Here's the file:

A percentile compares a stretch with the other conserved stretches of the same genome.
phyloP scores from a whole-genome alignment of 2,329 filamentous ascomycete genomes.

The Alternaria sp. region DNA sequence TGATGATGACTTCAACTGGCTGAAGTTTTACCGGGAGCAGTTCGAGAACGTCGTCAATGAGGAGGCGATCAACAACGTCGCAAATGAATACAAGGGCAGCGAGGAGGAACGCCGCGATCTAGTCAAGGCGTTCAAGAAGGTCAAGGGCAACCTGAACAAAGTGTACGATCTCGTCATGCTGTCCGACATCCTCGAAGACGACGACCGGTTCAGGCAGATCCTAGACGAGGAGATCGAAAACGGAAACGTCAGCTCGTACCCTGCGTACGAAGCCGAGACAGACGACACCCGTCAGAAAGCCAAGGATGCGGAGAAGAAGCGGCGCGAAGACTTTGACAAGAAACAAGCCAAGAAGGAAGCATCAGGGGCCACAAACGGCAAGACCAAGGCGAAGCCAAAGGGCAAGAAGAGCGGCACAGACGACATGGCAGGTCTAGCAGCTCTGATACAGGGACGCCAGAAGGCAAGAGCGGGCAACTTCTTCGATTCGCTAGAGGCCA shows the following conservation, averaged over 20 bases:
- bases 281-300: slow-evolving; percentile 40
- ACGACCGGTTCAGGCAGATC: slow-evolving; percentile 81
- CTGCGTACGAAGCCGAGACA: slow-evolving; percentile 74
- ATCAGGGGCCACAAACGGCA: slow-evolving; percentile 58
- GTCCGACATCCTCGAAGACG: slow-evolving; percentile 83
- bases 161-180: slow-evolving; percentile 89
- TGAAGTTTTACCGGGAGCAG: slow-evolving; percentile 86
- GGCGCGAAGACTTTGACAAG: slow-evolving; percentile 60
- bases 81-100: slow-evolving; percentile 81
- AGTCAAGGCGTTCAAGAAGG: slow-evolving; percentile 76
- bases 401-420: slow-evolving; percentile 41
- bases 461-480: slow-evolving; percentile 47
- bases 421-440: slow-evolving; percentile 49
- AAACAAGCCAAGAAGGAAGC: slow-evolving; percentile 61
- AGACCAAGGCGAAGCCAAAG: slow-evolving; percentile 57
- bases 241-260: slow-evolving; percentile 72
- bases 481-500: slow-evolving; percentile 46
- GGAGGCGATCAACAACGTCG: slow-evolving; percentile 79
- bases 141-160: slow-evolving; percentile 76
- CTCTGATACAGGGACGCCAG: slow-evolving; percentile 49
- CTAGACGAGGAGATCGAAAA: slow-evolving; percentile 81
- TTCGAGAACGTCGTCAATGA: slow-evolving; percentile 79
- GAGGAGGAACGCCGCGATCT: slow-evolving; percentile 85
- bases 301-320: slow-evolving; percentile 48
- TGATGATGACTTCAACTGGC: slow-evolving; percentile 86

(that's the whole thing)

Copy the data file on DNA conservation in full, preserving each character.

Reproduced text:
A percentile compares a stretch with the other conserved stretches of the same genome.
phyloP scores from a whole-genome alignment of 2,329 filamentous ascomycete genomes.

The Alternaria sp. region DNA sequence TGATGATGACTTCAACTGGCTGAAGTTTTACCGGGAGCAGTTCGAGAACGTCGTCAATGAGGAGGCGATCAACAACGTCGCAAATGAATACAAGGGCAGCGAGGAGGAACGCCGCGATCTAGTCAAGGCGTTCAAGAAGGTCAAGGGCAACCTGAACAAAGTGTACGATCTCGTCATGCTGTCCGACATCCTCGAAGACGACGACCGGTTCAGGCAGATCCTAGACGAGGAGATCGAAAACGGAAACGTCAGCTCGTACCCTGCGTACGAAGCCGAGACAGACGACACCCGTCAGAAAGCCAAGGATGCGGAGAAGAAGCGGCGCGAAGACTTTGACAAGAAACAAGCCAAGAAGGAAGCATCAGGGGCCACAAACGGCAAGACCAAGGCGAAGCCAAAGGGCAAGAAGAGCGGCACAGACGACATGGCAGGTCTAGCAGCTCTGATACAGGGACGCCAGAAGGCAAGAGCGGGCAACTTCTTCGATTCGCTAGAGGCCA shows the following conservation, averaged over 20 bases:
- bases 281-300: slow-evolving; percentile 40
- ACGACCGGTTCAGGCAGATC: slow-evolving; percentile 81
- CTGCGTACGAAGCCGAGACA: slow-evolving; percentile 74
- ATCAGGGGCCACAAACGGCA: slow-evolving; percentile 58
- GTCCGACATCCTCGAAGACG: slow-evolving; percentile 83
- bases 161-180: slow-evolving; percentile 89
- TGAAGTTTTACCGGGAGCAG: slow-evolving; percentile 86
- GGCGCGAAGACTTTGACAAG: slow-evolving; percentile 60
- bases 81-100: slow-evolving; percentile 81
- AGTCAAGGCGTTCAAGAAGG: slow-evolving; percentile 76
- bases 401-420: slow-evolving; percentile 41
- bases 461-480: slow-evolving; percentile 47
- bases 421-440: slow-evolving; percentile 49
- AAACAAGCCAAGAAGGAAGC: slow-evolving; percentile 61
- AGACCAAGGCGAAGCCAAAG: slow-evolving; percentile 57
- bases 241-260: slow-evolving; percentile 72
- bases 481-500: slow-evolving; percentile 46
- GGAGGCGATCAACAACGTCG: slow-evolving; percentile 79
- bases 141-160: slow-evolving; percentile 76
- CTCTGATACAGGGACGCCAG: slow-evolving; percentile 49
- CTAGACGAGGAGATCGAAAA: slow-evolving; percentile 81
- TTCGAGAACGTCGTCAATGA: slow-evolving; percentile 79
- GAGGAGGAACGCCGCGATCT: slow-evolving; percentile 85
- bases 301-320: slow-evolving; percentile 48
- TGATGATGACTTCAACTGGC: slow-evolving; percentile 86